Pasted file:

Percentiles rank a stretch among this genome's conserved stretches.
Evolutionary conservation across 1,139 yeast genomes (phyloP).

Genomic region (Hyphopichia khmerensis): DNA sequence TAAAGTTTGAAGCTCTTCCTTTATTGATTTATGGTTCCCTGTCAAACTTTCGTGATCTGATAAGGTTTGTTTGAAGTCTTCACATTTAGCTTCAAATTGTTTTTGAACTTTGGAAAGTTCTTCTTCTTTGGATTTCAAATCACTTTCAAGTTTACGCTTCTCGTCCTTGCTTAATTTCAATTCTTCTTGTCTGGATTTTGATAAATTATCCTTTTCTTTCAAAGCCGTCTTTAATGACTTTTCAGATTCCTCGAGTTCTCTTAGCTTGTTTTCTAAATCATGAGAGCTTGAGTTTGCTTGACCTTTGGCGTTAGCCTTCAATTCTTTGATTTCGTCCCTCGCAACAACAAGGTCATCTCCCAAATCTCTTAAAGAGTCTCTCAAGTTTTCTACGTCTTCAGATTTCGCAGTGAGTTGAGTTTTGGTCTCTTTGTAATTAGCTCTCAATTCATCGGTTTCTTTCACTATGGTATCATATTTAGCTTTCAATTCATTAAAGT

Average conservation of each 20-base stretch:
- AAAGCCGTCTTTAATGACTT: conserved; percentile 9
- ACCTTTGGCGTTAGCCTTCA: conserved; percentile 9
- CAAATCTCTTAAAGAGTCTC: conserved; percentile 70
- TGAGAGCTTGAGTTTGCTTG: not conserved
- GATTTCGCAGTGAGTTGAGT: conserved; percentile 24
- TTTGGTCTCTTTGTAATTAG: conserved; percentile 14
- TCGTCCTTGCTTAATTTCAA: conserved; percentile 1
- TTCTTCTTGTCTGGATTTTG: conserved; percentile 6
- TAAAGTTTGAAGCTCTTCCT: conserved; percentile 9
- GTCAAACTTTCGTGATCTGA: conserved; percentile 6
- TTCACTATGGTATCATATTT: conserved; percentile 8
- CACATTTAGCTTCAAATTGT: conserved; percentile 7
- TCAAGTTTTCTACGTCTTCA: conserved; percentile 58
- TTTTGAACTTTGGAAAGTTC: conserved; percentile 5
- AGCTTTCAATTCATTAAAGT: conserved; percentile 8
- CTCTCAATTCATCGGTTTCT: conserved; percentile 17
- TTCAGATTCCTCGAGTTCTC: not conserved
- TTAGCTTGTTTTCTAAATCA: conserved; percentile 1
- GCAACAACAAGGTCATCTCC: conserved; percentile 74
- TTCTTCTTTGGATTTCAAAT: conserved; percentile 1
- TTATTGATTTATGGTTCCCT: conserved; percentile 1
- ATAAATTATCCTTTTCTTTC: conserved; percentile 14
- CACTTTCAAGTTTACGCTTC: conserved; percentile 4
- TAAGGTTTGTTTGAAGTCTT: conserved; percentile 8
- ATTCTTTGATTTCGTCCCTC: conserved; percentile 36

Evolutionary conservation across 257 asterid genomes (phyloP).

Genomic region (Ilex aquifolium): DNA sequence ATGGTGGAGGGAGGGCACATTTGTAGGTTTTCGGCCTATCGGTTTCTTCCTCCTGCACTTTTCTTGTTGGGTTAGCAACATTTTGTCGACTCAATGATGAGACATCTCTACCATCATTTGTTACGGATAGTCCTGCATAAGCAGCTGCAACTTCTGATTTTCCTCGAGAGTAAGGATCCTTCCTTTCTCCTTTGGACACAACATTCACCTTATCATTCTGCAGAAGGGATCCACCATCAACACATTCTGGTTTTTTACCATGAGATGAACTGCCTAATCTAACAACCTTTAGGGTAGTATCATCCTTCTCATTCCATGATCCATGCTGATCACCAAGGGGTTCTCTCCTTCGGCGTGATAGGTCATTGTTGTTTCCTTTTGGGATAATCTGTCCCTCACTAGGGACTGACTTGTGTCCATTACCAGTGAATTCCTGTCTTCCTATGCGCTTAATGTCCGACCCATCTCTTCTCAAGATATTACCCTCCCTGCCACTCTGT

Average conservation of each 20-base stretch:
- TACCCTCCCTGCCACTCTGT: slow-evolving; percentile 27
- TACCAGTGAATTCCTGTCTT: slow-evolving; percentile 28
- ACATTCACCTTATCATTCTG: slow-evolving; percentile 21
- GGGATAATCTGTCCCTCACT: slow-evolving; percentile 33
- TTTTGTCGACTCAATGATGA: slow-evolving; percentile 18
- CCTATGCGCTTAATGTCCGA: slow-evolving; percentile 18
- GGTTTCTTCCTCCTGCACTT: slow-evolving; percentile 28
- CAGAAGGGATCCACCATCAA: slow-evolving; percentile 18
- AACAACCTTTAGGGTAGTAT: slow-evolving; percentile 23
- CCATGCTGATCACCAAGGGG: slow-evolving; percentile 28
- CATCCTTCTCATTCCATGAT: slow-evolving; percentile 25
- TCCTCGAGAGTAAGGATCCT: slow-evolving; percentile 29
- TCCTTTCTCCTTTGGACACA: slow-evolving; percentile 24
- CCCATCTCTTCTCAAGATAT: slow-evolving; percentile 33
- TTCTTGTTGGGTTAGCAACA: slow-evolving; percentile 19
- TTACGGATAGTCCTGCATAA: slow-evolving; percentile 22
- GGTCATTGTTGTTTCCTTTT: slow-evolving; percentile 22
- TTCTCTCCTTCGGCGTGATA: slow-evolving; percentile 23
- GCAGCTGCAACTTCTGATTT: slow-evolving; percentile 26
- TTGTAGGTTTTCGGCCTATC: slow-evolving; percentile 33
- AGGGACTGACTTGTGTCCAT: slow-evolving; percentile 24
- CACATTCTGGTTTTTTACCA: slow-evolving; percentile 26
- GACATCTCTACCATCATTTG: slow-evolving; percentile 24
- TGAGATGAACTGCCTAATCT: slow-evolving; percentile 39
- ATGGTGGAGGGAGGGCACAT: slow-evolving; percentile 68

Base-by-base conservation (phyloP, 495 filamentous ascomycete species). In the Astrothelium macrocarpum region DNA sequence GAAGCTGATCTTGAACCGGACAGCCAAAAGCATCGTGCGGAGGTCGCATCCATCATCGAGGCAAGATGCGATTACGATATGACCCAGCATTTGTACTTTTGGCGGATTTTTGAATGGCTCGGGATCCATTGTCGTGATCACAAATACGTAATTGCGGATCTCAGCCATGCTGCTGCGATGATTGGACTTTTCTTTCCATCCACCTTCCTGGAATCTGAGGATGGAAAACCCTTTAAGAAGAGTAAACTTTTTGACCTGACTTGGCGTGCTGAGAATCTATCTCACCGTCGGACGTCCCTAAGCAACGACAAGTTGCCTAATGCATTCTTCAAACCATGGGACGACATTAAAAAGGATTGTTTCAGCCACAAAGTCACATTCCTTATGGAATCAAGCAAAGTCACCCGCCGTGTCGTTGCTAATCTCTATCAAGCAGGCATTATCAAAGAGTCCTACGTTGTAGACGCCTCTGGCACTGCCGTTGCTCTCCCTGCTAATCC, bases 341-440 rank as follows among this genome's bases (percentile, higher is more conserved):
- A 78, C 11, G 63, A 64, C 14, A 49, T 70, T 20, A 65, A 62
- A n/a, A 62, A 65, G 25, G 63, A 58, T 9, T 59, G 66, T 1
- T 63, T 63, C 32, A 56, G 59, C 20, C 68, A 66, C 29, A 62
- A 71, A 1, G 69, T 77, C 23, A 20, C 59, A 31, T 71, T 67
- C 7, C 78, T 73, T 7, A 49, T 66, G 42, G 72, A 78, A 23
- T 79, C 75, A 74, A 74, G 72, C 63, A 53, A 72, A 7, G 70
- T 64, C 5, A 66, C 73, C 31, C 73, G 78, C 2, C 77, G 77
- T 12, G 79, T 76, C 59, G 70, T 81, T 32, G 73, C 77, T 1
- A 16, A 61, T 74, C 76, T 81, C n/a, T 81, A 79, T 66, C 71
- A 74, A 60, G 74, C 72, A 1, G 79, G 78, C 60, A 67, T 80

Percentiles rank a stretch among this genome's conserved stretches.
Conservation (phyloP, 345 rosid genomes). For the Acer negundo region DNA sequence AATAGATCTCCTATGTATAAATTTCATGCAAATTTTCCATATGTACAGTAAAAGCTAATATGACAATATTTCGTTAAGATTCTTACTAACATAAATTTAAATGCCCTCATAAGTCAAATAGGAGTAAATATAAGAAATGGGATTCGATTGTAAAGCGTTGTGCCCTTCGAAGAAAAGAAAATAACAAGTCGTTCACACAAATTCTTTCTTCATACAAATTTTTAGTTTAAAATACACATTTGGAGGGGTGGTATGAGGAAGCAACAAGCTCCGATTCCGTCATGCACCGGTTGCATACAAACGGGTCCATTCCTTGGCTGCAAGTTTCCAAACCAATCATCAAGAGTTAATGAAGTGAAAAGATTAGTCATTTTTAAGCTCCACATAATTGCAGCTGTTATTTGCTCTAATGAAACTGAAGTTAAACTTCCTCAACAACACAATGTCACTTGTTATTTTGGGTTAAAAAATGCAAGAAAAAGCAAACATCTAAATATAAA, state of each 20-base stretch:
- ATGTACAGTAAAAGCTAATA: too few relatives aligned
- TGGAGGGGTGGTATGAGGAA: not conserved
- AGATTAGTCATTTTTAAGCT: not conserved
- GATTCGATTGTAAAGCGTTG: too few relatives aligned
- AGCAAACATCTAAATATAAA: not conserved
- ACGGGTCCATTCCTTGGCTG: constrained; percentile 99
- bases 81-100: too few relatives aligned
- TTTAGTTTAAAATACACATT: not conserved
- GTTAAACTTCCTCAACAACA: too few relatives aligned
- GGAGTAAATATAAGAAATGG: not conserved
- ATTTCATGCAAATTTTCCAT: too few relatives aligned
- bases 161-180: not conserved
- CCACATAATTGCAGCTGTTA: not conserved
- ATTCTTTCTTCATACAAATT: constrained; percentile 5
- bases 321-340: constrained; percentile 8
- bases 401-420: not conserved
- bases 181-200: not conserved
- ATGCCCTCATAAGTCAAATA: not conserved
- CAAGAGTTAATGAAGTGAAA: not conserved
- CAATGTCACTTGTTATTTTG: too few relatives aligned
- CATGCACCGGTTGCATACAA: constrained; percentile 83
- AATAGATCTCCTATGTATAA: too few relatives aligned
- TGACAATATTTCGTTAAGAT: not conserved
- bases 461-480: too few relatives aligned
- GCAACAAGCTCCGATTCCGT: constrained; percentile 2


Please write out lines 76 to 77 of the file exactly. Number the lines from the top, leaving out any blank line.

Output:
- ACGGGTCCATTCCTTGGCTG: constrained; percentile 99
- bases 81-100: too few relatives aligned